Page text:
[URBANTH-L]NEWS: Sex and the City, Pregnancy and the Suburb?
jancius at ohio.edu
Mon May 21 13:52:12 EDT 2007
Sex and the City, Pregnancy and the Suburb?
21 May 2007 - 7:00am
Author: Sriram Khé, PhD
If a correlation exists between birth rates and urbanization, does the post
World War II baby boom owe its existence to urban sprawl?
Earth Day was an opportunity to think about a number of issues, including
about urban sprawl and population growth. And I kept coming back to the same
question: would birth rates and, therefore, population growth rates in the
US have been lower if we did not have the post-WWII urban sprawl?
I was a graduate student at USC many, many years ago when I first came
across studies by people like Richard Easterlin -- research that examined
the relationship between economic development, urbanization, and changes in
demographic patterns. Well, one of the lessons there was that the economic
transformation that societies underwent was accompanied by massive changes
in the spaces where people lived, so much so that rural population in
developed countries is now a very small percentage of the overall
population. The global story is not very different either; the Executive
Director of UN-Habitat, Anna Tibaijuka, recently remarked about the change
in spatial distribution of population: "2007 is a year when human beings
will become an urban species, homo urbanus. From now on the majority of
people will no longer be rural but urban. And there is no going back for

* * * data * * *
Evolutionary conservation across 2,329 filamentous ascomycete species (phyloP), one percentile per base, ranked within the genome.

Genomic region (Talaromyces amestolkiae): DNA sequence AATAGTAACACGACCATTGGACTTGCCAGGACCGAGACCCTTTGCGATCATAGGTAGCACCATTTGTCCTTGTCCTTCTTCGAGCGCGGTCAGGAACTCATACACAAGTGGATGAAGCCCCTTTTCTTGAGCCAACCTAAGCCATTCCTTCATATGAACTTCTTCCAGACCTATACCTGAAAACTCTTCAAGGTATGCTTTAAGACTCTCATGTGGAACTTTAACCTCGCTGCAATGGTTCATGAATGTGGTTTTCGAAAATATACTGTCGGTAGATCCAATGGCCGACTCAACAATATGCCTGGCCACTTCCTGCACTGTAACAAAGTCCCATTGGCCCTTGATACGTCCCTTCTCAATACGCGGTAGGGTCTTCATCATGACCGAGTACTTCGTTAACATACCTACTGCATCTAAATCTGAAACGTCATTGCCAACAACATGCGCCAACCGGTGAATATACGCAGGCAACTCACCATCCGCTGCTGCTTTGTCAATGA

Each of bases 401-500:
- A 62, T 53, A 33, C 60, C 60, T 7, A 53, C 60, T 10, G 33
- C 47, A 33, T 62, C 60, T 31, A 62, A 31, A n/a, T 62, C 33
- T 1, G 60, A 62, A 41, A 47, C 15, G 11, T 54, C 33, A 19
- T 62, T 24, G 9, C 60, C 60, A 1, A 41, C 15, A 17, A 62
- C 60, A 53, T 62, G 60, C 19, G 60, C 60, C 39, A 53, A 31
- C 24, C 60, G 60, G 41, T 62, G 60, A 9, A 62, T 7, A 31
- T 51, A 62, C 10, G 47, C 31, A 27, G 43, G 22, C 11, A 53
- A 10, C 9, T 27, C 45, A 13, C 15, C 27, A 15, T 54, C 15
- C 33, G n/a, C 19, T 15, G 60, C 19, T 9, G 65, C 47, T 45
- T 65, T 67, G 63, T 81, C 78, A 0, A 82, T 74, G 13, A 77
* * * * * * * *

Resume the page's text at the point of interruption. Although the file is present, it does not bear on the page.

this demographic shift and transition is irreversible."
As the population moved to cities, people immediately recognized the costs
of having children. As opposed to the rural life where children might have
contributed to a family's earnings by working on the farm, for instance,
urban children required parents to invest both money and time in them. And
as adults became more and more engaged in modern economic activities in
urban areas, they found it increasingly difficult to invest the time and
money in children. Further, in the cities there was a premium to pay for
larger dwelling sizes too. To top it all, as women entered the workforce,
the opportunity cost of having children dramatically increased, which then
contributed to further decreases in fertility rates.
So, in this context, what if the post-war suburban growth had not happened
the way it did? What if the returning GIs had married, yes, but had
continued to live in densely populated cities? Of course, it is not easy to
estimate counterfactual historical scenarios that Niall Ferguson seems to
enjoy in his profession. Yet, it is difficult to resist speculating whether
the absence of suburban growth and urban sprawl might have changed the
recent demographic history of the US.
Studies that criticize urban sprawl often point at Western European
countries or Japan as examples of compact cities and smart growth. In these
countries, families and households live in units that are significantly
smaller than the average American dwelling unit. About two years ago, I
asked a visiting Japanese faculty from Saitama what according to her was the
biggest difference between Japan and the US. Without hesitation she replied